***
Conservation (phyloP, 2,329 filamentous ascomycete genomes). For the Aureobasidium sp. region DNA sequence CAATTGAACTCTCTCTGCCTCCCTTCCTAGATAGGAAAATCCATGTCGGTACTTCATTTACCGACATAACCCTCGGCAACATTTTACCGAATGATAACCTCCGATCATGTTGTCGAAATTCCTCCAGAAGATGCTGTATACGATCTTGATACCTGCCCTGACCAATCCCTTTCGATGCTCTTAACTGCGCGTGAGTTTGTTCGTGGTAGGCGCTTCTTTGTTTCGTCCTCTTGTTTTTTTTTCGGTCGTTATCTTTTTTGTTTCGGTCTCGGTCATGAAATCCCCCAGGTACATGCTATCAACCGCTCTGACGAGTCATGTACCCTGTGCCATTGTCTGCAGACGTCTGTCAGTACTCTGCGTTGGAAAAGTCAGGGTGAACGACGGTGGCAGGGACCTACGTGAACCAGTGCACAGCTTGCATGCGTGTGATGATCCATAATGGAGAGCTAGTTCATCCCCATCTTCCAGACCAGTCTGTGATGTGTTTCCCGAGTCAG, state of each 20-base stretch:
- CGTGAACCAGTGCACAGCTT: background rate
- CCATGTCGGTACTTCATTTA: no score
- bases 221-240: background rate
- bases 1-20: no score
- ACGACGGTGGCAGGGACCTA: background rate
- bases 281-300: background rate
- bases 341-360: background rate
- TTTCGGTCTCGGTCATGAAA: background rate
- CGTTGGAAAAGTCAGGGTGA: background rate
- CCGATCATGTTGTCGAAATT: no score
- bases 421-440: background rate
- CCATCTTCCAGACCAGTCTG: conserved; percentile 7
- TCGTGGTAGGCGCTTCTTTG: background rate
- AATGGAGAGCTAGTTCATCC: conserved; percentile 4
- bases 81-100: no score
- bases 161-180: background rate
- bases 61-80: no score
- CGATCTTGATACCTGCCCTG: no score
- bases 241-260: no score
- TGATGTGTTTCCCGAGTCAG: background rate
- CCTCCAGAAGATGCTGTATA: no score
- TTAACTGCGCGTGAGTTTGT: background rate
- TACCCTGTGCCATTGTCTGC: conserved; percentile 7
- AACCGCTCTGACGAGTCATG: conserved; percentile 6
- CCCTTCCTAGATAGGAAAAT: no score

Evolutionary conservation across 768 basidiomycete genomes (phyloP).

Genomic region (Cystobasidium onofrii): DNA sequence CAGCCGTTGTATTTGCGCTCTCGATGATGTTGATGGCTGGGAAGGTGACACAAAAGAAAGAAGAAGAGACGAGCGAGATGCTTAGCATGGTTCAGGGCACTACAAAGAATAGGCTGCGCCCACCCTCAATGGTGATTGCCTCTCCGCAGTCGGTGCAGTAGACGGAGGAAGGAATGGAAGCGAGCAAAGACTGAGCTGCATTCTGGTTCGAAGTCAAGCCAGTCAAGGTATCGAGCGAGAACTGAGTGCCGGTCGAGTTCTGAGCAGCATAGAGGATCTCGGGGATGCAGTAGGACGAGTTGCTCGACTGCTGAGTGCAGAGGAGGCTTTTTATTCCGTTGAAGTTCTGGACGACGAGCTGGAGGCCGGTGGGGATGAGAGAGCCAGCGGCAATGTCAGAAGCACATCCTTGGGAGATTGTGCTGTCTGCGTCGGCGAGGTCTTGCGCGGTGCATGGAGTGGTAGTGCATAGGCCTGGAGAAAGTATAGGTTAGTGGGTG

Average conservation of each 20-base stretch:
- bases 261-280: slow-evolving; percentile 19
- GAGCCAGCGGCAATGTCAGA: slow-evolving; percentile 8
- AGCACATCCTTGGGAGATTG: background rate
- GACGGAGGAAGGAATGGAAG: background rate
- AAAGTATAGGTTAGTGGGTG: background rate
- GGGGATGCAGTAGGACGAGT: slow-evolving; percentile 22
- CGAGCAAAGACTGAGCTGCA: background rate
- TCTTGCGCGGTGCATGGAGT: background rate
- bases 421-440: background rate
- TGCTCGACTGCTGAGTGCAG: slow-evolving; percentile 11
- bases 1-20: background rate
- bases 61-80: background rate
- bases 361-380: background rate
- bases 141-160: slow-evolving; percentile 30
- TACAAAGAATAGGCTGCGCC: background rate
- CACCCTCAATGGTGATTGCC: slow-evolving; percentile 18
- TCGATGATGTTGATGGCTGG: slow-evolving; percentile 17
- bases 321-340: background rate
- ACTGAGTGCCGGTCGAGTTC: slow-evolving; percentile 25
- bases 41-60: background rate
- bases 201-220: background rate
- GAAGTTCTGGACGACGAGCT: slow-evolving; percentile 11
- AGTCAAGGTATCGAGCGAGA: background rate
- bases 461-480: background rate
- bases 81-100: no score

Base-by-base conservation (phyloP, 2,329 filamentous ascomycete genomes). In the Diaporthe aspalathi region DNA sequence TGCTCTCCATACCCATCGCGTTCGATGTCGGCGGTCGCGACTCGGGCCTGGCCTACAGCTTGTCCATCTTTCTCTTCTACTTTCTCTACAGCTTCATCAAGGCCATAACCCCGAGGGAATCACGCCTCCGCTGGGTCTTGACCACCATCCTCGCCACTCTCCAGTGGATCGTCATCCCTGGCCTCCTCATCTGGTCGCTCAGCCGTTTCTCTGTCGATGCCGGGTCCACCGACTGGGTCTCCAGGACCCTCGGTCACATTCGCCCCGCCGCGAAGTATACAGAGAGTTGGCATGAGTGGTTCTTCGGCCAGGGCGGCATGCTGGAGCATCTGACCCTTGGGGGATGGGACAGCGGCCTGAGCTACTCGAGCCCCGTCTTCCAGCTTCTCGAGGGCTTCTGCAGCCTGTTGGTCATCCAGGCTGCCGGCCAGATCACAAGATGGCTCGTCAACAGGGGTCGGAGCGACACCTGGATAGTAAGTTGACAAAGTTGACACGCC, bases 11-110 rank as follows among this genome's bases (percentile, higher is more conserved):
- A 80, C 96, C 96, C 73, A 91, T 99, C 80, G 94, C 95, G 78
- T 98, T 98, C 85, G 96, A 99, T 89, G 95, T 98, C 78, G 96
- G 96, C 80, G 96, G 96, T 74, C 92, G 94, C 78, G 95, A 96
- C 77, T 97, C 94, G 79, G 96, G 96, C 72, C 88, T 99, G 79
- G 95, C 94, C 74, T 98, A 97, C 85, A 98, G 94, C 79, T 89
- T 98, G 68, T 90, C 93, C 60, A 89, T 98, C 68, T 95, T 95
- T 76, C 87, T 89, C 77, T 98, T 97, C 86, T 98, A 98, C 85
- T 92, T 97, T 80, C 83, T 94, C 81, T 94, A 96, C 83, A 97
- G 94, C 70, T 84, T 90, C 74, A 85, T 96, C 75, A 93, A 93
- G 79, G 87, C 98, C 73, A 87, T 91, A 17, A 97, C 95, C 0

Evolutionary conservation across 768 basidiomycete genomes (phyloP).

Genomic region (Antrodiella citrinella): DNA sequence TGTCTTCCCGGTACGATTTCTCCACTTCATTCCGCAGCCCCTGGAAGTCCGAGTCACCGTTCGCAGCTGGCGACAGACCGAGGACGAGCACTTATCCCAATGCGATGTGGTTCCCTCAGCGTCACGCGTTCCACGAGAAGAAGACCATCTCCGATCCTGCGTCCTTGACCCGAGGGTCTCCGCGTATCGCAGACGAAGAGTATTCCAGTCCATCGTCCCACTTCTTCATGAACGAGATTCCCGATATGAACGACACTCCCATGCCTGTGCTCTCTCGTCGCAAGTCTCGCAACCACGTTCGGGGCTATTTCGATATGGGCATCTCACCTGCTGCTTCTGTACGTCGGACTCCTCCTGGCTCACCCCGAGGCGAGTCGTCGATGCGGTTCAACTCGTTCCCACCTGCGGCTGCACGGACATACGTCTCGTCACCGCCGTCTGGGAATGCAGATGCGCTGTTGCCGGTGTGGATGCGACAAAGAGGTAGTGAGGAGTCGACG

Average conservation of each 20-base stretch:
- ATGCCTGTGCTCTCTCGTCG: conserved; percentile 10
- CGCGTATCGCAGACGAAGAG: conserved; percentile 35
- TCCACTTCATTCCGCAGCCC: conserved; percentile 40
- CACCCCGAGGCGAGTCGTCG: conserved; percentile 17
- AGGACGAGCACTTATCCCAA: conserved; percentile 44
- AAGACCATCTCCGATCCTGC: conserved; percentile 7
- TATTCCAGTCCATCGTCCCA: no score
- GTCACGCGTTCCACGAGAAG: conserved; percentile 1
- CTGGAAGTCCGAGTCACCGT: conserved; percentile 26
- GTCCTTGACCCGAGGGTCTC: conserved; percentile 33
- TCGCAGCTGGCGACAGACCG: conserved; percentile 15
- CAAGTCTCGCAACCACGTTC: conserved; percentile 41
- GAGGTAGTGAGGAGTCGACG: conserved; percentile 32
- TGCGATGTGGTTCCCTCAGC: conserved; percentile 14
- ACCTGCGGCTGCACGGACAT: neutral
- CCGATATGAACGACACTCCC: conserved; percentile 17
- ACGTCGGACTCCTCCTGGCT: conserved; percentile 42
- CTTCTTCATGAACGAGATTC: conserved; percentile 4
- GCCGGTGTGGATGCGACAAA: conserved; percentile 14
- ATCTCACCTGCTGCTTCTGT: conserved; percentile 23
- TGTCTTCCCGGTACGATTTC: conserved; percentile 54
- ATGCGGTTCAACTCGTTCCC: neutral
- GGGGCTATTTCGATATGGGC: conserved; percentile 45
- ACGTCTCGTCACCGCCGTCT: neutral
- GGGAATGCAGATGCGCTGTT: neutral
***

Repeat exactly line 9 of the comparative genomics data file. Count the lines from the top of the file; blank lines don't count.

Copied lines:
- TTTCGGTCTCGGTCATGAAA: background rate